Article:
Part 1 in a 3-part Series on Stable Discharge Rates.
So, there’s something I need to get off my chest. Despite the fact that I have written again (and again) that I’ve given up predicting the future, I think I want to try . . . PREDICTING THE FUTURE!
If you’ll forgive my brief digression into baseball statistics, it’s time to talk about Voros McCracken. Back in the year 2001, he discovered something revolutionary:
“There is little if any difference among major-league pitchers in their ability to prevent hits on balls hit in the field of play”.
The only thing that a pitcher can control are walks, strikeouts, and home runs. This may seem like old news (and I guess it’s > 20 years old, so it is old news), but at the time it was an extraordinary notion that was roundly rejected by mainstream baseball thinkers for many years. So, once a batter puts a ball in play against the pitcher, it’s going to become a hit about 30% of the time (.300 batting average). Now this has changed a bit (as teams are playing defense differently the last couple of years it’s gone down), but for the most part, regardless of the pitcher, once the ball is play, it’ll be a hit 30% (or so) of the time. However, and this is the interesting part, batters are different from each other. Different hitters will get hits on balls in play at different rates. And, this rate tends to be steady over time for each hitter. Each specific hitter will tend to have a specific rate at which his balls in play become hits. And this is where we, finally, link back up to hospitalists. I propose that hospitalists tend to have stable discharge rates. They might be different from each other, but over time, each hospitalist will tend to have a stable discharge rate.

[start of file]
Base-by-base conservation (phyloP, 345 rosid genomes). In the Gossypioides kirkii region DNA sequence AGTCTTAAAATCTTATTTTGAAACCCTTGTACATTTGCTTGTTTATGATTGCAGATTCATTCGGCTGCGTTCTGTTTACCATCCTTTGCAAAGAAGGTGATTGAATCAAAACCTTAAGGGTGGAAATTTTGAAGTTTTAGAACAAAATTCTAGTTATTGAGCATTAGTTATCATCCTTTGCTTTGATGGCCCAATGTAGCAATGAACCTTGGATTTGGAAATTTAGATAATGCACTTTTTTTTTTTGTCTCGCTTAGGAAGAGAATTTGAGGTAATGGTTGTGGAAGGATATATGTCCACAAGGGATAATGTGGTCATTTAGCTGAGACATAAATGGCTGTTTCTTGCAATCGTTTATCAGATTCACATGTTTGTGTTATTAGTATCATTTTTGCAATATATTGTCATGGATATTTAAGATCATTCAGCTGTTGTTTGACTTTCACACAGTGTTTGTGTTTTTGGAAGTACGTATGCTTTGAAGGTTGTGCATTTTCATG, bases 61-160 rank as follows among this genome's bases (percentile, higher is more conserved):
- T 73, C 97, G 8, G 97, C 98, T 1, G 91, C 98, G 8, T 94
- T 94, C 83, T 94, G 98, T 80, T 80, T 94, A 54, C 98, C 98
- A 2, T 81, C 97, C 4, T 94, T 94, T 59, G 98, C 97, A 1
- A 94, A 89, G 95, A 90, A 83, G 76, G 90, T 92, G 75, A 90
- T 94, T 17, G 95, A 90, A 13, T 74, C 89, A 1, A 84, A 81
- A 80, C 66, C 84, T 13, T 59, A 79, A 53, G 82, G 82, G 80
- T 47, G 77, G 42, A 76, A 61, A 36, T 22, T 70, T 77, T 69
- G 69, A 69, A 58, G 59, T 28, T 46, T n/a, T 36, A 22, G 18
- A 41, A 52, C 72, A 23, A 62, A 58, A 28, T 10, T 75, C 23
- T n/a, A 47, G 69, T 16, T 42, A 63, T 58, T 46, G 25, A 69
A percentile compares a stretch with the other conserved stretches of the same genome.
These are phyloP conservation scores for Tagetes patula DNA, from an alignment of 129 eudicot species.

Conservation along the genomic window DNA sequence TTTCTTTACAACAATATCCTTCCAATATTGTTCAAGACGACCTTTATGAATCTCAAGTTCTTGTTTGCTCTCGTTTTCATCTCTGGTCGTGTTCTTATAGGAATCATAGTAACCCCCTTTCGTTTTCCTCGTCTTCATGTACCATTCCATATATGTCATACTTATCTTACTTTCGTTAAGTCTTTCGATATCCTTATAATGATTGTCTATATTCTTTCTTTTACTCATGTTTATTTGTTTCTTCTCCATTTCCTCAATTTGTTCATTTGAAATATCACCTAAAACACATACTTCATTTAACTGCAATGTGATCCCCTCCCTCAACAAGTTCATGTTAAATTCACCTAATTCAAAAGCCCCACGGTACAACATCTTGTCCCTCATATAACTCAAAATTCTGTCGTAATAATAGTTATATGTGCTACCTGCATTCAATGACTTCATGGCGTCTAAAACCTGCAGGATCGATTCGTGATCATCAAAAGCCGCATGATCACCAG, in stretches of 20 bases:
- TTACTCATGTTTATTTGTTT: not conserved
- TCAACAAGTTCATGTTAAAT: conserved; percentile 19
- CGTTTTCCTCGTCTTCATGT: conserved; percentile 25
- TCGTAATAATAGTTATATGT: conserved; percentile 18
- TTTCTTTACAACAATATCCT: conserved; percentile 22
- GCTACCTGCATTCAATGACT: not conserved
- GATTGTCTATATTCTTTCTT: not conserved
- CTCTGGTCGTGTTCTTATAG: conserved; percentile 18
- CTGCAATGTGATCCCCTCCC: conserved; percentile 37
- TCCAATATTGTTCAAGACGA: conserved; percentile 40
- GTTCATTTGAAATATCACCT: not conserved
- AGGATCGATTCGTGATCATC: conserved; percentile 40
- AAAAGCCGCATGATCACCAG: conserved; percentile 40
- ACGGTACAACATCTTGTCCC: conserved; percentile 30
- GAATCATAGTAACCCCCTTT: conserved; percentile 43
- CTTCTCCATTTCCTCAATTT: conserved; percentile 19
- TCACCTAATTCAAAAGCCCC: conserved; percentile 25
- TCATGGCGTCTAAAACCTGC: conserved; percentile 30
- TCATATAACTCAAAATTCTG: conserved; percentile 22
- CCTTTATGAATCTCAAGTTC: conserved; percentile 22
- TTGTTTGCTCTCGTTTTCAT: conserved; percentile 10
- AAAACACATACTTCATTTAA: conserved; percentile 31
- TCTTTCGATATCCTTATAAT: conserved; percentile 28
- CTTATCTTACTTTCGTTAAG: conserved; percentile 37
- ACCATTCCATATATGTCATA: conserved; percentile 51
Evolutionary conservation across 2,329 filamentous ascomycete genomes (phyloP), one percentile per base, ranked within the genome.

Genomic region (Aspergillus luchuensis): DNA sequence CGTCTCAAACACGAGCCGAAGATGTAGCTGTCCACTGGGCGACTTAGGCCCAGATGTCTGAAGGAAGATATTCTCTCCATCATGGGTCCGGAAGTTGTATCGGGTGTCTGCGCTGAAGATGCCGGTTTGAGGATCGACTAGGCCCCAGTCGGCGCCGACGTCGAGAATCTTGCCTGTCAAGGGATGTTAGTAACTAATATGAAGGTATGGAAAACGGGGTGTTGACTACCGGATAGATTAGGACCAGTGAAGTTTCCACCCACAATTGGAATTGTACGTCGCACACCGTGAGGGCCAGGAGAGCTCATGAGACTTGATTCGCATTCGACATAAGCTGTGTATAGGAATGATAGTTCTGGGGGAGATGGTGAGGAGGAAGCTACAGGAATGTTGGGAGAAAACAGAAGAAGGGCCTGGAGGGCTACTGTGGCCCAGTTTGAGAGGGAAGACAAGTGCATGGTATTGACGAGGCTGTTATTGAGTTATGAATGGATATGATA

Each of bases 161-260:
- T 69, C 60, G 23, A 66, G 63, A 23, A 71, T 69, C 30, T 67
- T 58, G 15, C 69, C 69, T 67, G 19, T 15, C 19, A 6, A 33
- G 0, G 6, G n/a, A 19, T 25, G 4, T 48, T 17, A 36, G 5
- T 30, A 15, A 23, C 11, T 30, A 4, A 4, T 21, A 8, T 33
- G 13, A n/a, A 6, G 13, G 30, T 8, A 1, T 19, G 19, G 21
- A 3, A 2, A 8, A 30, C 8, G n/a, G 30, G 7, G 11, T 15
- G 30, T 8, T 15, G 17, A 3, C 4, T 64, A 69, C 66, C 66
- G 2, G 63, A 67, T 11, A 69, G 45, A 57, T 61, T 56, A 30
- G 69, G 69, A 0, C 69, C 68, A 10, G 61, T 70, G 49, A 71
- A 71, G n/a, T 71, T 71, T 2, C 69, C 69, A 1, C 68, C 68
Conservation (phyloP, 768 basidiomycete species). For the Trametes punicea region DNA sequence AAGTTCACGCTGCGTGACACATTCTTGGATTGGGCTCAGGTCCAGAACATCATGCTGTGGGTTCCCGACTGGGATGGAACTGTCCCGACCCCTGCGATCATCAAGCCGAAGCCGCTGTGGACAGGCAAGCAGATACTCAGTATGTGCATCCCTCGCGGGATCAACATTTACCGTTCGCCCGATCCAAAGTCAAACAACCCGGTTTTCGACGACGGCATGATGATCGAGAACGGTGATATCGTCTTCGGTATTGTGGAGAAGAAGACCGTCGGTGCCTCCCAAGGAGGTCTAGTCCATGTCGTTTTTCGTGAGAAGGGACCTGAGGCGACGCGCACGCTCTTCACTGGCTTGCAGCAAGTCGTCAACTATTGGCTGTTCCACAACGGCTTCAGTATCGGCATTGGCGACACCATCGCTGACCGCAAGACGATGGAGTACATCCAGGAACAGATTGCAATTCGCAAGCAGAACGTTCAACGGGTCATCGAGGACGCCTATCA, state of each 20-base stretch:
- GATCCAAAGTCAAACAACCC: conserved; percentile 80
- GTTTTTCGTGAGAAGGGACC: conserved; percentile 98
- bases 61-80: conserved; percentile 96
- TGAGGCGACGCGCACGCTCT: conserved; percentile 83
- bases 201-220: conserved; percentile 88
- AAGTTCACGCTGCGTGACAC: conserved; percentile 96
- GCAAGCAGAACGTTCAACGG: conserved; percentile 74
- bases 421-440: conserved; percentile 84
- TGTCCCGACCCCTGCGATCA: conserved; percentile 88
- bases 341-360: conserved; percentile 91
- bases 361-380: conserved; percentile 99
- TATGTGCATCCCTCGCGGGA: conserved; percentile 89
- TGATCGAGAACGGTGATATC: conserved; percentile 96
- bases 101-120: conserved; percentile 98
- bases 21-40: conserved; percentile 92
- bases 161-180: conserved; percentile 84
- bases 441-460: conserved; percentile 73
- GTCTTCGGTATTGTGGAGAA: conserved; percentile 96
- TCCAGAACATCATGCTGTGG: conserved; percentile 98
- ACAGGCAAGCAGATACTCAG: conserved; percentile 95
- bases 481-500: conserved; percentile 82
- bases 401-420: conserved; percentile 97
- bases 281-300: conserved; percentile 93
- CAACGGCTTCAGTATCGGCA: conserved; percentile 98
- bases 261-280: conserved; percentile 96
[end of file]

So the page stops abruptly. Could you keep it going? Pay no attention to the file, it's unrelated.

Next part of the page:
What do I mean by discharge rates? It’s one of those measures we’ve talked about before. To review, if you look at all patient encounters that aren’t admissions, a hospitalist can do one of two things – keep the patient in the hospital for another day or discharge them. So, we can create a “readiness to discharge stat” that is simply:
Readiness to discharge = Discharges / Opportunities to discharge
Readiness to discharge = Discharges / (Subsequent visits + discharges)
So for example, if I have 15 patients to start the day, do no new admissions, keep 10, and then discharge 5, my readiness to discharge is:
5/(10+5) = 0.33 = 33%
If we invert that, we get my length of stay (LOS) for the day:
1/0.33 = 3
So, my LOS for that day was 3, and if we look at all of my days, I believe that with enough data, we can find my personal LOS. Regardless of the day-to-day variations in medical practice, over time, I will tend to have the same LOS.
Where does the prediction come into it? Find out, in. . .THE FUTURE!
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